Walking with a 45 mm Prime Lens

In earlier posts I talked about the advantages I have found in using 14 mm and 20 mm prime lenses while touring in Ireland, etc.  I’m not going to repeat the advantages of touring with prime lenses since you can read them in many of my earlier posts.  What I’m addressing today is why I have added another prime lens to my daily walks … the 45 mm f/1.8 Olympus lens which gives me an effective 90 mm focal length.

In Ireland the 14 and 20 mm lenses were ideal for the wider landscape pictures that I took, but I learned that while walking around Hanover city streets, the things with the most character were found in the smaller details.   To capture this I decided to get the 45 mm f/1.8 lens to obtain a greater reach.

The question I’m sure you want to ask is “why not use my 14 – 150 mm zoom lens?” since it would give me a lot more focal length flexibility.  The primary reasons are that it is bigger, weighs more, doesn’t have as good low light capabilities, and isn’t as sharp.  The 45 mm lens is sharp at f/1.8 and the sharpness is quite good, and consistent at f stops between f/4 and f/8.  If I wish to focus on details with the further stuff blurred, I can set the aperture at f/1.8 … can’t do that with the 14 – 150 mm f/4 to f/5.6 zoom lens.  If I’m interested in maximum detail and depth-of-focus I can set the 45 mm prime at f/5.6 to f/8 and keep shooting without any thought.  In addition, since the 45 mm is so sharp, and since I display my pictures on digital devices, I can crop-zoom significantly to home in on the details thus negating the need for a longer zoom.  If I need to take a wider shot and don’t have a wider lens in my pocket, I can take a panorama with two or more pictures and then join them when I get home.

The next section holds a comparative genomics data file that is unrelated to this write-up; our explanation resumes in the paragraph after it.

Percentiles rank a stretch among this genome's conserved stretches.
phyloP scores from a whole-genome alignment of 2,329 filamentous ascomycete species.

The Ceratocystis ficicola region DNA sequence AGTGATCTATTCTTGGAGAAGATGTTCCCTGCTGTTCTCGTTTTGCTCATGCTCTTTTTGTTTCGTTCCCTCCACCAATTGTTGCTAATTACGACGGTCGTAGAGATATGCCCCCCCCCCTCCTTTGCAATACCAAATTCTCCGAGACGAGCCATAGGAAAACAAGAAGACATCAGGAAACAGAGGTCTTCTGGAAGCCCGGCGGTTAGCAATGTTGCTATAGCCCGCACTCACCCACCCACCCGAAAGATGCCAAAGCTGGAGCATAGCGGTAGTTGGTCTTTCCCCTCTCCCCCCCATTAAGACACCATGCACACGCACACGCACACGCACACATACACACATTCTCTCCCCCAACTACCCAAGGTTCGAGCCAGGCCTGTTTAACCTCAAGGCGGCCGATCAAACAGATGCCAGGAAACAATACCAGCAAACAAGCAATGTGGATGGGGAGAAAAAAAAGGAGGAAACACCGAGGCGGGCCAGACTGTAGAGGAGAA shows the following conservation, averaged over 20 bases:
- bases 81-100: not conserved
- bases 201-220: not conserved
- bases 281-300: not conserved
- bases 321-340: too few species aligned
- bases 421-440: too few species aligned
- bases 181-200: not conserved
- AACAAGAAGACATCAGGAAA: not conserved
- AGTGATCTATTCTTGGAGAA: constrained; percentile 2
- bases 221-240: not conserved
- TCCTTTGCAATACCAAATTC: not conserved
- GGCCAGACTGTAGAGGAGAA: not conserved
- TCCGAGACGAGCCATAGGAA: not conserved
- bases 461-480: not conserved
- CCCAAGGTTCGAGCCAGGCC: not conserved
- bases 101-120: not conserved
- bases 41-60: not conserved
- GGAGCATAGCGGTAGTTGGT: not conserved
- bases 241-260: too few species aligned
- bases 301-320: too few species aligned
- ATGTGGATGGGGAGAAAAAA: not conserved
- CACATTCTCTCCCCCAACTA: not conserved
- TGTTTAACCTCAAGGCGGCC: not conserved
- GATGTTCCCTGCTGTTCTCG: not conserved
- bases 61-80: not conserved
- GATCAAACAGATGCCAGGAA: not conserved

The only potential disadvantage of shooting with prime lenses is the occasional need to change them and this raises the possibility of getting dirt on the sensor or dropping a lens; but I haven’t found this to be a problem.  My practice is to choose the best lens before going out depending upon where I’m going and what I’m shooting.  In doing this I am almost always able to change lenses while sitting at home or in my car, and almost never need to change them while walking.

Since this is a different focal length than I am use to using, I have tried to learn more about shooting with it by walking around close to home.  Above is a picture that I took while testing the lens under the conditions I expect to encounter.  I’m showing the same picture below in B&W.  That is another aspect of my pictures that I’m exploring; i.e. displaying the older buildings, etc. in B&W.